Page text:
Refugees belong in the South-West: Yeah, right!
The Federal Government announced an additional intake of 12,000 Syrian refugees on September 9th 2015; a drop in the ocean of the 67 million displaced persons worldwide. And yet we must at least recognise it as a step in the right direction, even if it has taken an interminable length of time for them to be processed.
From September last year Settlement Services International, the peak body in welcoming and settling new arrivals, has been working frantically to house, clothe, find work for, support and generally settle these traumatised and often frightened people.
The Syrian people who have arrived here are generally well educated and many of them have three languages – Arabic, French and English.
Often their English is the textbook variety, so there is a need for conversational practice to come to grips with Australian idioms.
Most of the refugee arrivals have been settled in the same area, the South West of Sydney. Now this makes a lot of sense doesn’t it? If I was to settle in another country I would want to be with others who spoke my language, shared my culture, history, experiences and could help inhabit a strange new world. Well, yes and no. I would also want to venture out and inculturate myself in the new environment in which I find myself.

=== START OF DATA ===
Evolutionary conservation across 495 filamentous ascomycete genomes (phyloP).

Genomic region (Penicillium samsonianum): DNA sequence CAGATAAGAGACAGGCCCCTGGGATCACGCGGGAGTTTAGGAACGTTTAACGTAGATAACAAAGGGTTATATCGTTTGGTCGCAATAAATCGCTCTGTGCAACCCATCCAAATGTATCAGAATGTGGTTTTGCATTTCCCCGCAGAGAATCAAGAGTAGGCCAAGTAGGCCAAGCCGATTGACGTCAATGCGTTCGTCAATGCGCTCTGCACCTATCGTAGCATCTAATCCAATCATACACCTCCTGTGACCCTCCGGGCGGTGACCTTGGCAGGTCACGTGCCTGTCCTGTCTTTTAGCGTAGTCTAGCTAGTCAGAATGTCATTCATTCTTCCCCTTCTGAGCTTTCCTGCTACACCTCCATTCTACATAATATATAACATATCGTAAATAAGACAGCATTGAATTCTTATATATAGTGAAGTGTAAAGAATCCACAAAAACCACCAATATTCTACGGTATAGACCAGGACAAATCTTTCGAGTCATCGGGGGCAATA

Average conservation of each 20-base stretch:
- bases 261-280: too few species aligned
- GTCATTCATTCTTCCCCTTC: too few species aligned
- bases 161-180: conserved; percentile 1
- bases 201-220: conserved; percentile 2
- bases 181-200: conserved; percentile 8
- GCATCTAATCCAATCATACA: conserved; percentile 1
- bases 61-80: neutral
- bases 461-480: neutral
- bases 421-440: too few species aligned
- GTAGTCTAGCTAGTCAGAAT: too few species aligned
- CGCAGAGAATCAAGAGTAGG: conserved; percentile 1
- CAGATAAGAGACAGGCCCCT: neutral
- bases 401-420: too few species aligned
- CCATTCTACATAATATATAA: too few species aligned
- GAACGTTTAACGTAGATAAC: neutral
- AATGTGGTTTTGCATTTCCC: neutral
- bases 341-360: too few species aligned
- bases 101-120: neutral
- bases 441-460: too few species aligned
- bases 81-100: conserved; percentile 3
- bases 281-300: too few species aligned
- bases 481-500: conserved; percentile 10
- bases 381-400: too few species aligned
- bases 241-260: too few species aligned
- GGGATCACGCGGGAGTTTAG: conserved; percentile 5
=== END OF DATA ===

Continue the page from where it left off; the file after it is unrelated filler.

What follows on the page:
This is exactly what most refugees want and, in fact, one lady recently expressed to me a desire to be away from her country folk to help her stop reliving the horror.
Speaking of which, welcoming refugees is the responsibility of all Sydney and indeed Australia.
To this end, the Justice and Peace Office of the Catholic Archdiocese of Sydney has entered a partnership with the Inner-West Council and Settlement Services International to establish a Refugee Welcome Centre in Lilyfield at the former Callan Park Hospital Site. The Catholic Church is putting up $60,000 to staff a facility that is leased by Council from the State Government.
SSI will, with the help of Council transport, bring refugees to the site along with their case workers in order that they may experience another aspect of Sydney life.
The Welcome Centre will provide conversational opportunities, cooking, sports and general socialisation in addition to the wrap-around services of counselling, help with Centrelink, banking, job opportunities and generally navigating life in the best city in the world.
The Federal Government’s (and Opposition’s) harsh policy with regards to refugees needs rethinking. So many people in the Inner West of Sydney are sympathetic to the plight of refugees. Many of those who are not have never met or listened to their stories. They will soon be able to do so by volunteering at Lilyfield. We must change the conversation from suspicion and fear to openness and welcome.
Words by Father Peter Smith, Justice and Archdiocese of Sydney Peace Office